Nikola Corporation v. Milton

Filing 29

ORDER that Plaintiff Nikola Corporation's "Application for Temporary Restraining Order and Expedited Discovery, and Order to Show Cause RE: Preliminary Injunction" (Doc. 5 ) is denied as to Plaintiff's request for a TRO, but granted as to Plaintiff's request for expedited discovery. IT IS FURTHER ORDERED that Defendant Trevor R. Milton shall respond to Plaintiff's Court approved discovery requests attached as Exhibit A to this Order and file a notice of service with the Court by April 3, 2024. Signed by Judge Diane J Humetewa on 3/26/2024. (See Order for details.) (LFIG)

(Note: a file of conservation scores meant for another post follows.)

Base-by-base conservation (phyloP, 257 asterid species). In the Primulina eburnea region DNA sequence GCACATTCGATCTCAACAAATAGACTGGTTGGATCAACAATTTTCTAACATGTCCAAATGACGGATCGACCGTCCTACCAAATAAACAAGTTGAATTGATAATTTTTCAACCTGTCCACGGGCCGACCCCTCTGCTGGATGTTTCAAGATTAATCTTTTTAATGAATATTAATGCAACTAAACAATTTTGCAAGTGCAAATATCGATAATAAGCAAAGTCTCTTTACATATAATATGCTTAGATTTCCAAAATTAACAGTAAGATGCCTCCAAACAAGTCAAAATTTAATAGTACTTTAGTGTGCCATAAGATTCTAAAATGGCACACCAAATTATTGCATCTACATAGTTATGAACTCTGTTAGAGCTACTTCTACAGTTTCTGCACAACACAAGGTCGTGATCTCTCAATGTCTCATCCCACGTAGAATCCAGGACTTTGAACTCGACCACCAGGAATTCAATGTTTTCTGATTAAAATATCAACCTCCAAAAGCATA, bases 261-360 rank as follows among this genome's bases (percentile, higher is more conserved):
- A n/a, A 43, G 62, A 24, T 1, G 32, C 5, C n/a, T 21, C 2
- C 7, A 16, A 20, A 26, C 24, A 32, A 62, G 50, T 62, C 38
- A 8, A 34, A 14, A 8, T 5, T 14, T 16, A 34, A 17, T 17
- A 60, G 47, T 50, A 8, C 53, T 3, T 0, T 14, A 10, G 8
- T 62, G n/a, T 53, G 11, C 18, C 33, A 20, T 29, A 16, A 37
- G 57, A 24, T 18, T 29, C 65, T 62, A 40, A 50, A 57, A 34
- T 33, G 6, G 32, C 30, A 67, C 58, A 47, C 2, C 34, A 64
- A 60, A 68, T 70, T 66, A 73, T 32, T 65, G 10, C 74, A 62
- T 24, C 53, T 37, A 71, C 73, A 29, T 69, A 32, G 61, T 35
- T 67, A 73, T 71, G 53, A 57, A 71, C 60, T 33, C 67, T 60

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1 WO 2 3 4 5 6 IN THE UNITED STATES DISTRICT COURT 7 FOR THE DISTRICT OF ARIZONA 8 Nikola Corporation, 9 Plaintiff, 10 11 v. 12 Trevor R Milton, 13 No. CV-24-00563-PHX-DJH ORDER Defendant. 14 15 This matter arises out of the parties’ underlying arbitration proceedings. See Nikola 16 Corporation v. Milton, AAA Case No. 01-21-0017-1964. On November 17, 2023, the 17 American Arbitration Association (“AAA”), rendered an award in favor of Plaintiff Nikola 18 Corporation (“Nikola”) and against Defendant Trevor R. Milton (“Milton”) for over 19 $165 million due to Milton’s breach of fiduciary duties (the “Arbitration Award”). 20 See Nikola Corporation v. Milton, 2:23-cv-02635-DJH, ECF No. 1-1 (D. Ariz. Dec. 18, 21 2023). 22 Arbitration Act, 9 U.S.C. § 1 et seq., by way of a separate action that is also pending before 23 this Court. See id., ECF No. 1 (the “Arbitration Action”).1 Nikola has since filed an 24 “Application for Temporary Restraining Order [“TRO”] and Expedited Discovery, and 25 Order to Show Cause RE: Preliminary Injunction PI” (Doc. 5) (the “TRO Application”),2 26 1 Nikola filed a petition to confirm the Arbitration Award under the Federal 27 In opposition of Nikola’s petition, Milton filed a “Motion to Vacate or Modify Arbitration Award.” Nikola Corporation v. Milton, 2:23-cv-02635-DJH, ECF No. 20 (D. Ariz. Jan. 22, 2024). 28 2 The TRO Application was originally filed before Arizona District Chief Judge G. Murray Snow. See Nikola v. Milton, No. 2:24-cv-00563-GMS, ECF No. 1 (D. Ariz. March 15, 1 arguing Milton has taken efforts to frustrate, hinder, and delay Nikola’s ability to collect 2 on the Arbitration Award. Nikola requests the Court to (1) issue a TRO that restrains 3 Milton from transferring or depleting his assets; and (2) order expedited discovery. 4 (Id. at 5). 5 The Court held a TRO Hearing on March 26, 2024, heard supplemental oral 6 arguments on the TRO Application, and took the matter under advisement. (Doc. 26). The 7 Court will deny Nikola’s request for a TRO because it has not established a likelihood of 8 success on the merits. However, the Court finds the current record raises inferences of 9 potential fraud that warrant expedited discovery. 10 I. Background 11 The TRO Application is based on Nikola’s claim under the Arizona Uniform 12 Fraudulent Transfer Act, A.R.S. § 44-1101 (“AUFTA”), alleging Milton transferred/sold 13 various assets with the intent to hinder, delay and defraud Nikola’s efforts to collect on the 14 Arbitration Award. (Doc. 1 at ¶ 1). Nikola is a corporate manufacturer3 of semi-trucks 15 that run on alternative fuels, such as battery-electric vehicles and fuel-cell electric vehicles. 16 (Id. at ¶ 5). Milton is Nikola’s founder and one of its largest shareholders. 4 (Id. at ¶ 6). 17 Milton served as Nikola’s Chief Executive Officer until June 2020, when Nikola became 18 publicly traded, after which he served as its Executive Chairman until his resignation in 19 September 2020. (Id.) Milton was also a member of Nikola’s Board of Directors until his 20 resignation in September 2020. (Id.) Milton’s resignation is governed by the parties 21 September 20, 2020 Agreement (Doc. 1-1) (the “Resignation Agreement”). 22 Below is a chronological timeline of events relevant to Nikola’s AUFTA claim: 23 On July 28, 2021, the United States Government charged Milton with securities 24 25 2024). The action has since been transferred to this Court. (See Doc. 9). 26 The matter is fully briefed. Milton filed a Response (Doc. 20) and Nikola filed a Reply (Doc. 23). 27 3 28 Nikola is a publicly traded corporation incorporated in Delaware with its principal office in Phoenix, Arizona. (Doc. 1 at ¶ 5). 4 Milton is a resident of Utah. (Doc. 1 at ¶ 6). -2- 1 fraud and wire fraud in the Southern District Court of New York, alleging Milton “engaged 2 in scheme to defraud investors by inducing them to purchase shares of Nikola 3 Corporation.” United States v. Milton, 1:21-cr-00478-ER, ECF No. 1 (S.D.N.Y. July 28, 4 2021) (the “Criminal Action”).5 Milton was eventually found guilty by a New York jury 5 in 2022 for one count of securities fraud and two counts of wire fraud. Id., ECF No. 213. 6 In 2024, Milton was sentenced to four years in prison, three years of supervised release, 7 ordered to forfeit a property in Utah, and ordered to pay a fine of $1 million. Id., ECF No. 8 327; see also id., Minute Entry (S.D.N.Y. Dec. 18, 2024). 9 From July–August 2021, Milton transferred over 16 million shares of Nikola stock 10 to M&M Residual LLC (“M&M”), a company wholly owned and controlled by Milton 11 (Doc. 23-2), and his spouse. (Docs 5-2; 5-3 (Securities and Exchange Commission 12 (“SEC”) Form 4)). 13 On November 3, 2021, Nikola initiated arbitration proceedings at the AAA against 14 Milton for breach of fiduciary duty and various damages claims. (Doc. 1 at ¶ 9); see also 15 Arbitration Action, ECF No. 1-1 at 51. 16 From November 19–30, 2021, during the commencement of arbitration 17 proceedings, Milton transferred an additional 15 million shares of Nikola stock to M&M 18 and his spouse. (Docs 5-4; 5-5 (SEC Form 4)). In response to these transfers, Nikola 19 moved the AAA for emergency relief “seeking a temporary restraining order and a 20 preliminary injunction to maintain the status quo and prevent Milton from further selling 21 or otherwise transferring his shares of Nikola stock until after the Arbitration.” 22 (Doc. 1 ¶ 13). Milton ultimately “agreed that he would not sell any Nikola stock, directly 23 or indirectly, during the pendency of the Arbitration absent at least seven (7) days’ notice.” 24 (Id.) Nikola then withdrew its emergency motion. (Doc. 23-1). 25 5 26 27 28 Milton is also a defendant in multiple pending civil actions that stem from the same misconduct at issue in the Criminal Case and AAA arbitration proceedings, including Borteanu v. Nikola Corp., et al., No. 2:20-cv01797-SPL (D. Ariz., filed Sept. 15, 2020); In re Nikola Corp. Derivative Litigation, No. 20-cv-01277-CFC (D. Del., filed Sept. 23, 2020); Huhn v. Milton, et al., No. 2:20-cv02437 (D. Ariz., filed Dec. 18, 2020); In re Nikola Corp. Derivative Litig., Consol. C.A. No. 2022-0023-KSJM (Del. Ch., filed Jan. 7, 2022); and Hicks, et al. v. Milton, et al.(D. Utah, filed Mar. 14, 2022). (Docs. 1 at ¶ 17; 20 at 2 n.1). -3- 1 On December 21, 2021, Nikola entered into a settlement with the SEC in which 2 Nikola agreed to a $125 million fine (the “SEC Fine”) to resolve certain claims against the 3 Nikola. See Nikola Corp., Securities Act Release No. 11018, Exchange Act Release No. 4 93838 (Dec. 21, 2021). 5 On November 17, 2023, the AAA issued the Arbitration Award in favor of Nikola 6 holding Milton liable for breach of fiduciary duties. Arbitration Action, ECF No. 1-1. The 7 AAA awarded Nikola a total of $167.7 million in damages as follows: $121.250 million 8 for the SEC Fine, and approximately $46.477 million for legal and professional fees and 9 expenses. (Doc. 20 at 3); see also Arbitration Action, ECF No. 1-1 at 127–33. Because 10 Nikola had only paid $38 million of the $125 million SEC Fine, the AAA ordered Milton 11 to pay $83.337 million of the $167.7 million award, with payment of the remaining $84.363 12 million contingent on Nikola’ paying the outstanding balance of the SEC Fine. 13 (Doc. 20 at 3); see also Arbitration Action, ECF No. 1-1 at 127. 14 On January 26, 2024, Milton—through M&M—sent Nikola a “Stockholder Notice 15 of Intent to Nominate Persons for Election as Directors at the 2024 Annual Meeting of 16 Stockholders of Nikola Corporation” (Doc. 5-6) (the “Nomination Letter”). Therein, 17 Milton nominated five individuals for the Nikola Board in light of the fact that eight 18 directors would expire at the annual meeting. (Id. at 2). At the time of Nomination Letter, 19 M&M owned 51,047,726 million shares of common Nikola stock. (Sealed Doc. 5-6 at 2). 20 From February 22, 2024–March 13, 2024, Nikola’s “Stock Activity Reports” show 21 M&M has sold/transferred, over 37 million shares of Nikola stock (the “2024 Sales”). 22 (Sealed Docs. 5-8; 5-10; 25). As of March 13, 2024, M&M owned 13,297,360 million 23 shares of common Nikola stock. 24 II. Discussion 25 Nikola argues Milton commenced various transfers and sale of stock to frustrate, 26 hinder, and delay Nikola’s ability to collect on the Arbitration Award. Nikola therefore 27 request this Court to issue a TRO that: 28 /// -4- 1 (a) 2 3 4 5 6 7 8 9 10 enjoin[s] Milton from transferring or depleting any of his assets or property, wherever located, that is (i) directly or indirectly owned, held, or controlled by him, in whole or in part, for the benefit of, or subject to access by, or belonging to Milton; (ii) in the actual or constructive possession of Milton, or (iii) in the actual or constructive possession of, or owned, controlled, or held by, or subject to access by, or belonging to, any other corporation, limited liability company, partnership, trust, association, enterprise or any other entity directly or indirectly owned, managed or controlled by, or under common control with, Milton, without reasonable and adequate consideration after notice to Nikola, and from incurring any liabilities other than as required for the reasonable necessities of life; and (b) requir[es] Milton to immediately disclose the identities of accounts, entities, or natural persons to which the shares were sold/transferred; 11 12 13 14 15 16 17 18 19 20 21 22 23 24 25 26 27 28 (Doc. 5 at 5). Nikola also seeks an order granting expedited discovery. (Id.) The Court will set forth the applicable legal standards before addressing each of Nikola’s requests. A. Legal Standard for Temporary Restraining Orders Federal Rules of Civil Procedure 65(b) sets forth the procedural requirements for obtaining a TRO. The standards governing TROs and preliminary injunctions are “substantially identical.” Washington v. Trump, 847 F.3d 1151, 1159 n.3 (9th Cir. 2017) (citation omitted). Preliminary injunctive relief is an “extraordinary remedy never awarded as of right.” Winter v. Nat. Res. Def. Council, Inc., 555 U.S. 7, 24 (2008). To obtain a preliminary injunction, a plaintiff must show: (1) a likelihood of success on the merits, (2) a likelihood of irreparable harm if injunctive relief were denied, (3) that the equities weigh in the plaintiff’s favor, and (4) that the public interest favors injunctive relief. Id. at 20. The movant carries the burden of proof on each element of the test. See Los Angeles Memorial Coliseum Comm’n v. National Football League, 634 F.2d 1197, 1203 (9th Cir. 1980). The last two factors merge when the government is a party. Drakes Bay Oyster Co. v. Jewell, 747 F.3d 1073, 1092 (9th Cir. 2014). The Ninth Circuit also employs a “sliding scale” approach to preliminary injunctions, under which “the elements of the preliminary injunction test are balanced, so that a stronger showing of one element may offset a weaker showing of another.” All. for -5- 1 the Wild Rockies v. Cottrell, 632 F.3d 1127, 1131 (9th Cir. 2011). The issuance of a 2 preliminary injunction may be appropriate when there are “‘serious questions going to the 3 merits’ and a balance of hardships that tips sharply towards the plaintiff . . . so long as the 4 plaintiff also shows that there is a likelihood of irreparable injury and that the injunction is 5 in the public interest.” Id. at 1135. “[C]ourts ‘must balance the competing claims of injury 6 and must consider the effect on each party of the granting or withholding of the requested 7 relief,’” and should be particularly mindful, in exercising their sound discretion, of the 8 “public consequences in employing the extraordinary remedy of injunction.” Id. at 24 9 (citations omitted). 10 B. 11 Under the first Winter factor, Nikola argues it will likely prevail on its claim that 12 Milton has violated Section 44-1004(A)(1) of the AUFTA, which provides the following: 13 A transfer made or obligation incurred by a debtor is fraudulent as to a creditor, whether the creditor's claim arose before or after the transfer was made or the obligation was incurred, if the debtor made the transfer or incurred the obligation . . . [w]ith actual intent to hinder, delay or defraud any creditor of the debtor. 14 15 16 17 18 19 Nikola Has Not Shown a Likelihood of Success on the Merits A.R.S. § 44-1001(A)(1). The AUFTA permits courts to consider the following nonexclusive factors to determine whether a debtor acts with actual intent for the purposes of Section 44-1004(A)(1): 20 21 22 (1) [whether t]he transfer or obligation was to an insider. (2) [whether t]he debtor retained possession or control of the property transferred after the transfer. (3) [whether t]he transfer or obligation was disclosed or concealed. (4) [whether, b]efore the transfer was made or obligation was incurred, the debtor had been sued or threatened with suit. (5) [whether t]he transfer was of substantially all of the debtor's assets. (6) [whether t]he debtor absconded. 23 24 25 26 27 28 -6- 1 2 (7) [whether t]he debtor removed or concealed assets. (8) [whether t]he value of the consideration received by the debtor was reasonably equivalent to the value of the asset transferred or the amount of the obligation incurred. (9) [whether t]he debtor was insolvent or became insolvent shortly after the transfer was made or the obligation was incurred. (10) [whether t]he transfer occurred shortly before or shortly after a substantial debt was incurred. (11) [whether t]he debtor transferred the essential assets of the business to a lienor who transferred the assets to an insider of the debtor. 3 4 5 6 7 8 9 10 11 12 13 14 15 16 17 18 19 20 21 22 23 24 25 26 27 28 Id. § 44-1001(B)(1)–(11). Arizona state courts commonly refer to these factors as “badges of fraud” and treat them as “signs or marks of fraud” from which intent may be inferred rather than required elements. See Gerow v. Covill, 960 P.2d 55, 63 (Ariz. Ct. App. 1998) (quoting Torosian v. Paulos, 313 P.2d 382, 388 (Ariz. 1957) (explaining the factors as “facts having a tendency to show the existence of fraud, although their value as evidence is relative and not absolute”)). For example, a finding under a single factor may be sufficient to “stamp a transaction as fraudulent.” Torosian, 313 P.2d at 388. However, “[e]ven when the factors above weigh in favor of finding fraud, they are nonetheless not conclusive” and “are merely indicia from which fraud may be inferred.” Airbus DS Optronics GmbH v. Nivisys LLC, 2017 WL 1197105, *9 (D. Ariz. Mar. 31, 2017) (citing Premier Financial Servs. v. Citibank, 912 P.2d 1309, 1313, n.2 (Ariz. Ct. App. 1995)). In any event, an AUTFA plaintiff must present “clear and satisfactory evidence” of the defendant’s fraudulent intent. Id. (citing Gerow, 960 P.2d at 63). Nikola contends Milton’s history of stock transfers in 2021 and recent stock sales in 2024 bear badges of fraud under factors one, two, four, eight, and ten. (Doc. 5 at 11). As to timing factors four and ten, Nikola argues that Milton’s stock transfers to M&M and his spouse from August–November 2021 overlapped with his criminal conviction and the AAA arbitration proceedings. It further points out that Milton’s 2024 Sales6 occurred just 6 Milton contends he cannot be held liable for the 2024 Sales under the AUFTA because -7- 1 months after (a) the AAA rendered the Arbitration Award and (b) Nikola initiated the 2 Arbitration Action in this district. (Id. at 12). Nikola also maintains that, based on Milton’s 3 Nomination Letter and 2024 Sales shortly thereafter, “there is reason to believe . . . that 4 Milton [] did not receive adequate consideration in exchange for the Nikola stock he 5 sold/transferred; [] sold/transferred the stock to a family member or business associate; [] 6 and/or continues to retain possession or control over the Nikola stock.” (Id. at 12). Counsel 7 for Nikola clarified at the TRO Hearing that the chronology of events suggest Milton 8 engaged in the 2024 Sales with either family members or trusted business associates who 9 would vote in favor of his nominees at the annual meeting to interfere with Nikola’s proxy 10 contest, which implicate factors one, two and eight. (See Doc. 26). Nikola further posits 11 that Milton’s prior history of transferring Nikola stock to M&M and his wife bolsters the 12 belief that Milton is transferring his assets to insiders for inadequate consideration to retain 13 control over his assets while placing them outside of Nikola’s reach. (Id. at 13). 14 Milton opposes, contending Nikola’s argument for actual fraudulent intent is “pure 15 conjecture.” (Doc. 20 at 9). He takes issue with the lack of concrete evidence showing the 16 2024 Sale was made for inadequate consideration, and rebuts that his stock sales were 17 necessary for general living costs and other legal fees. (Id. at 9, 13). In Milton’s opinion, 18 reliance on timing alone is insufficient to show fraudulent intent. (Id. at 9, 13). He further 19 points out that the sales were not conducted in secret and were all publicly disclosed. 20 (Id. at 9). At the TRO Hearing, Counsel for Milton argued that Nikola’s theory regarding 21 the Nomination Letter and 2024 Sales is wholly speculative, and the TRO Application 22 seeks to prevent Milton from exercising his rights as a Nikola shareholder. (See Doc. 26). 23 Counsel for Milton also firmly denied Nikola’s allegation that the 2024 Sale were to 24 he was not a party to the sales. (Doc. 20 at 6–7). He argues it is rather M&M that executed the sale, and there is no basis to piece the corporate veil. (Id.) Because the Court will deny Nikola’s TRO Application, the Court need not address this issue for the purpose of this Order. But in any event, the record shows that Milton is the sole managing officer of M&M (Doc. 23-1 at 2), and Milton uses M&M for the purpose of controlling Nikola Stock (see e.g. Doc. 5-6). See Loiselle v. Cosas Mgmt. Grp., LLC, 228 P.3d 943, 950 (Ariz. Ct. App. 2010) (“A corporate entity will be disregarded, and the corporate veil pierced, [] if there is sufficient evidence that the corporation is the ‘alter ego or business conduit of a person,’ and disregarding the corporation’s separate legal status is ‘necessary to prevent injustice or fraud”). 25 26 27 28 -8- 1 insiders, and averred that Milton does not know any of the transferees. (Id.) 2 The Court agrees with Milton that, under the AUTFA’s “clear and satisfactory” 3 standard, Nikola’s evidence does not rise to the requisite level to establish a likelihood of 4 success on its AUFTA claim. See Gerow, 960 P.2d at 63. Nikola has indicated suspicions 5 of fraud based on unusual trading activities and questionable timing, but has failed to back 6 those suspicions up with adequate evidence. Despite Nikola’s theory that the 2024 Sale 7 was motivated by the Nomination Letter, there is no evidence in the current record 8 demonstrating that the 2024 Sales were likely made to insiders for inadequate 9 consideration. By its very nature, fraudulent conveyance matters require heightened 10 standards to show established intent. See e.g., Vess v. Ciba-Geigy Corp. USA, 317 F.3d 11 1097, 1103–04 (9th Cir. 2003) (discussion the heightened pleading standards for 12 allegations of fraud under Federal Rule of Civil Procedure 9). And the Court declines to 13 find Nikola’s hunches, without more, are sufficient evidence showing a likelihood of 14 success on its AUTFA claim. The Court acknowledges that the current record contains 15 inferences of potentially fraudulent transfers. However, this is not enough to entitle Nikola 16 to the extraordinary remedy of injunctive relief. See Winter, 555 U.S. at 24. Because 17 Nikola has not met its burden under the first Winter factor, the Court will deny its request 18 for a TRO without addressing the remaining factors. See Garcia v. Google, Inc., 786 F.3d 19 733, 740 (9th Cir. 2015) (“If the moving party fails to show a likelihood of success on the 20 merits, the court ‘need not consider the remaining three Winter elements.’ ”). 21 B. 22 Nikola also moves Expedited Discovery is Warranted for expedited discovery. Nikola represents its proposed 23 discovery requests are “necessary to ascertain whether the Transfers are actually 24 fraudulent.” (Doc. 5 at 16). Nikola further maintains the burden on Milton to produce 25 basic information about his assets is minimal. (Id. at 17). At the TRO Hearing, Counsel 26 for Nikola stated that the proposed discovery sought would clarify (a) what transfers Milton 27 made of Nikola shares to who and for what consideration; (b) Milton’s relationship with 28 those transferees; (c) the scope of Milton’s total assets held; and (d) whether and to what -9- 1 extent Milton has transferred any of his other assets. (See Doc. 26). 2 “A party may not seek discovery from any source before the parties have conferred 3 as required by Rule 26(f), except in a proceeding exempted from initial disclosure under 4 Rule 26(a)(1)(B), or when authorized by these rules, by stipulation, or by court order.” 5 Fed. R. Civ. P. 26(d)(1). District courts within this circuit have required a showing of 6 “good cause” when requesting expedited discovery. BakeMark USA LLC v. Pastis, 2024 7 WL 149727, *4 (D. Ariz. Jan. 12, 2024) (collecting cases). Although Nikola has not shown 8 a likelihood of success on its AUTFA claim, the Court finds the inferences of potential 9 fraud in the record constitute good cause for expedited discovery, especially in light of 10 Nikola’s allegation that Milton’s 2024 Sale was motivated by his Nomination Letter. Upon 11 review of Nikola’s proposed discovery requests (Doc. 5-1), the Court finds the requests are 12 reasonably tailored to Nikola’s AUTFA claim. 13 timeframe for which Milton is required to produce evidence of his assets in proposed 14 request no. 8 to November 17, 2023 though the date of this Order. (See id. at 10). The 15 Court will also broaden the definition of the term “Transfers” therein to include the 16 March6–13, 2024, transfers as described in (Sealed Doc. 25). (See id. at 3 ¶ 2). These 17 changes are reflected in Exhibit A to this Order. The Court, however, will limit the 18 Accordingly, 19 IT IS ORDERED that Plaintiff Nikola Corporation’s “Application for Temporary 20 Restraining Order and Expedited Discovery, and Order to Show Cause RE: Preliminary 21 Injunction” (Doc. 5) is denied as to Plaintiff’s request for a TRO, but granted as to 22 Plaintiff’s request for expedited discovery. 23 /// 24 /// 25 /// 26 /// 27 /// 28 /// - 10 - 1 IT IS FURTHER ORDERED that Defendant Trevor R. Milton shall respond to 2 Plaintiff’s Court approved discovery requests attached as Exhibit A to this Order and file 3 a notice of service with the Court by April 3, 2024. 4 Dated this 26th day of March, 2024. 5 6 7 8 Honorable Diane J. Humetewa United States District Judge 9 10 11 12 13 14 15 16 17 18 19 20 21 22 23 24 25 26 27 28 - 11 - EXHIBIT A – EXPEDITED DISCOVERY REQUESTS 1 2 3 4 5 6 I. Definitions 1. “Shares” means the approximately 30 million shares of Nikola stock that are the subject of the Transfers. 2. “Transfers” means the transfer of over 22 million shares of Nikola stock 7 occurring between February 22, 2024 and February 29, 2024, the transfer of over 7.9 8 million shares of Nikola stock occurring between February 29, 2024 and March 6, 2024, 9 and the transfer of over 7.4 million shares of Nikola stock occurring between March 6, 10 11 2024 and March 13, 2024 as described in (Sealed Docs. 5-8; 5-10; 25). 3. “Verified Complaint” or “Complaint” means the Verified Complaint filed in 12 this action including any attachments or exhibits thereto, as well as any and all amendments 13 thereto. 14 15 16 4. “You” or “u” refers to Trevor R. Milton, your affiliates, agents, representatives, employees, or other persons acting on your behalf. 5. “Communication” means every manner of transmitting, transferring, 17 exchanging or sharing information, facts, opinions or thoughts in any form, whether orally, 18 in writing or otherwise, by any means whatsoever, including, without limitation, by 19 memorandum, letter, note, mail, telephone, facsimile transmission, telex, telecopy, email, 20 or any other means. 21 6. “Concerning” means in connection with, referring to, referencing, reflecting, 22 describing, discussing, evidencing, supporting, indicating, containing, stating, mentioning, 23 embodying, pertaining to, setting forth, commenting on, assessing, records, constituting, 24 comprising, touching upon, summarizing, or having any logical or factual connection 25 whatsoever to the subject matter in question. 26 7. “Document” means any kind of written or graphic matter, however produced 27 and reproduced, including both hard-copy and computer or electronic data (including but 28 not limited to email, instant messages, and text messages), and any matter written or - 12 - 1 produced by hand, typed, recorded, taped, photocopied, filed, telecopied, filmed, 2 microfilmed, transcribed or electronic computer data, otherwise created, generated or 3 prepared, and including all originals, masters, drafts and non-identical copies bearing 4 notations or marks not found on the originals, whether sent or received, and including 5 without limitation any and all written communications, correspondence, memoranda, 6 drafts, notes, diaries, cards, letters, statistics, summaries, analyses, submissions, 7 applications, forms, reports, sketches, drawings, designs, specifications, telegraphs, 8 minutes, agendas, schedules, contracts, agreements, addenda, studies, files, affidavits, 9 financial records, account statements, checks, check stubs, general ledgers, calculations, 10 journals, ledgers, purchase orders, invoices, receipts, bills, bills of lading, brochures, 11 manuals, pamphlets, books, magazines, articles, instructions, directions, directives, rules, 12 regulations, policy books, guidelines, work plans, questionnaires, surveys, licenses, 13 vouchers, blueprints, notebooks, catalogues, bids, prospectuses, transcripts, stenographic 14 or handwritten notes, regulatory reports or filings, publications, circulars, pictures, 15 photographs, videotapes, films, computer printouts, computer disks, computer tapes, 16 computer data, computer memory, emails, affidavits, declarations, expenses records, logs, 17 voice recordings, charts, compilations, press releases, resumes, inter-office and intra-office 18 communications, offers, bulletins, worksheets, papers, graphs, microfiche, microfilm, 19 motion pictures, audio tapes, cassettes, discs, including, but not limited to, CD ROMS and 20 DVDS, PDA and smartphone data, text messages, or instant messages, and any other data 21 compilations of any kind or in any other form capable of being read, heard or otherwise 22 understood. A draft or non-identical copy, whether different from the original because of 23 stamps, indications of recipient, handwritten notes, marks, comments or attachment to 24 different documents or for any other reason, is a separate document within the meaning of 25 this term. 26 8. The terms “identify” or “describe” or state the “identity of” mean: 27 a. as to a person, to state the full name, present business and home addresses, present 28 business and home telephone numbers and present or last known position in business; - 13 - 1 b. as to a firm, partnership, corporation or any other form of business entity, to state the 2 full name, address and telephone number; 3 c. as to a document, to describe the type of document (e.g., letter, statement, memorandum, 4 e-mail, telegram, notes of telephone conversation, etc.), its date, the identity of the 5 sender(s) and recipient(s) and its present location and custodian. In lieu of providing the 6 information described above, a copy of the document can be produced. As to a document 7 which was, but is no longer in your possession or subject to your control, you should also 8 state what disposition was made of it and the particulars of its present location; and 9 d. as to any communication, to state the type of communication (e.g., oral, written, e-mail, 10 etc.), the date and substance of such communication, the identity of the participants and 11 any documents evidencing or supporting such communication. 12 9. The terms “relate to” or “relating to” mean: pertains to, refers to, contains, 13 concerns, describes, embodies, mentions, constitutes, constituting, supports, corroborates, 14 demonstrates, proves, evidences, shows, refutes, disputes, rebuts, controverts, or 15 contradicts. 16 17 18 II. Instructions 1. “And” and “or” shall be construed both disjunctively and conjunctively, as 19 necessary, to bring within the scope of these Requests all responses which might otherwise 20 be considered to be beyond their scope. 21 22 2. “Any” and “all” shall be construed as “any and all,” and the term “each” shall be construed as “all and each.” 23 3. “Including” shall mean including, without limitation. 24 4. The singular form of a word shall be construed as a plural, and the plural as 25 the singular, as necessary to bring within the scope of these Requests all documents and 26 responses which might otherwise be considered to be beyond their scope. 27 28 5. The use of a verb in any tense shall be construed as the use of the verb in all other tenses, as necessary, to bring within the scope of these Requests all documents and - 14 - 1 responses which might otherwise be considered to be beyond their scope. 2 6. The use of capital letters, lower case letters, apostrophes, or quotation marks 3 in these Requests shall not be construed to limit the scope of any specific Request contained 4 herein. 5 7. These Requests are intended to cover all documents, communications and 6 Electronically Sored Information (“ESI”), as well as metadata associated with responsive 7 ESI, in Your possession, or subject to Your custody and control, whether directly or 8 indirectly, including documents, communications and ESI held at any point on any device 9 (laptops, phones, USB drives, iPads or anything else that holds ESI), and documents, 10 communications and ESI in the possession of Your attorneys, representatives, agents, 11 investigators, and all other persons or entities working on Your behalf. 12 13 14 8. If You contend that any Document or ESI responsive to the Request cannot be produced for any other reason, state with specificity the basis for Your contention. 9. In the event that any document or portion of any document within the scope 15 of these Requests is withheld from production upon a claim of privilege, work product, or 16 for any other reason, you are requested to furnish, with respect to each such document, the 17 following: 18 a. A statement regarding the basis for the claim of privilege, work product, or other forms of non-disclosures; and b. A description of the document, including: 19 20 i. The title of the document and the nature and subject matter of its contents; ii. The date the document was prepared or any date appearing on the document; iii. The number of the document’s pages, attachments, and appendices; iv. The names of the persons who authored or prepared the document, and an identification by employment and title of each such person; v. The names of each person to whom the document, or a copy thereof, was sent, shown, or made accessible, or to whom it 21 22 23 24 25 26 27 28 - 15 - 1 was explained, together with an identification of each such person; and 2 vi. 3 4 5 6 7 8 9 10 11 12 13 14 15 16 17 18 19 20 21 22 23 24 25 26 27 28 10. The number of each paragraph of these Requests to which the document relates. In the event that you object to the production of any document responsive to a particular Request by asserting that a portion of the Request is overbroad, irrelevant, or burdensome, you are requested to produce those documents that are responsive to the portion of the Request to which you do not object. 11. Where an objection is made to any Request or any subpart thereof, the objection shall state with specificity all grounds. No part of a Request shall be left unanswered merely because an objection is interposed to another part of the Request. 12. The documents produced in response to these Requests shall be produced as they are kept in the ordinary course of business and shall be organized so that Plaintiff can ascertain the files in which they were located, their relative order in such files, and how such files were maintained. 13. Each and every non-identical duplicate of a document within the scope of any Request, whether different from the original because of stamps, indications of recipient, handwritten notes, marks, comments, or attachment to different documents, or for any other reason is a separate document to be produced in response hereto. 14. Any document that is attached by staple, clip, or otherwise to a document requested herein shall also be produced (attached in the same manner as the original) regardless of whether the production of that document is otherwise requested herein. 15. Documents are to be produced in full and unexpurgated form without abbreviation or redaction, subject to Instruction No. Error! Reference source not found. 16. Each of these Requests seeks all documents, wherever located, which are in your actual or constructive possession, custody, or control or in the actual or constructive possession, custody, or control of your present or former attorneys, financial advisors, accountants, bookkeepers, agents, representatives, directors, officers, partners, shareholders, or employees, as well as all documents which are known to exist and can be - 16 - 1 obtained by you from any other source. 2 16. These Requests are continuing in nature and oblige you to produce promptly additional 3 documents or information whenever they are acquired, discovered, or come into existence 4 after the date of the initial production. 5 6 17. Unless otherwise specified, the period covered by these Requests is from (and includes) November 17, 2023 to the present. 7 8 III. Requests 9 1. 10 Transfer. 11 2. 12 13 14 15 16 17 All documents, communications, and correspondence relating to the Documents and communications sufficient to identify the recipient(s) of the Shares resulting from the Transfer, whether entities or natural persons. 3. Documents and communications sufficient to identify the entity(ies) or person(s) maintaining control over the Shares. 4. Documents and communications sufficient to show the ownership, affiliate, representative, or personal relationship, if any, between You and the recipient of the Shares. 5. Documents and communications sufficient to show the ownership, affiliate, 18 representative, or personal relationship, if any, between You and the entity(ies) or person(s) 19 maintaining control over the Shares. 20 21 22 6. Documents and communications sufficient to show the value of the consideration You received in connection with the Transfers. 7. Documents and communications relating to any negotiation, discussion, or 23 contemplation of the consideration to be received by You or an entity or another person 24 resulting from the Transfers. 25 8. Documents and communications sufficient to show the entire extent of Your 26 assets and liabilities, including but not limited to Your monthly income and expenses. For 27 the avoidance of doubt, the relevant time period for this Request is from November 17, 28 2023 through the date of this Order. - 17 -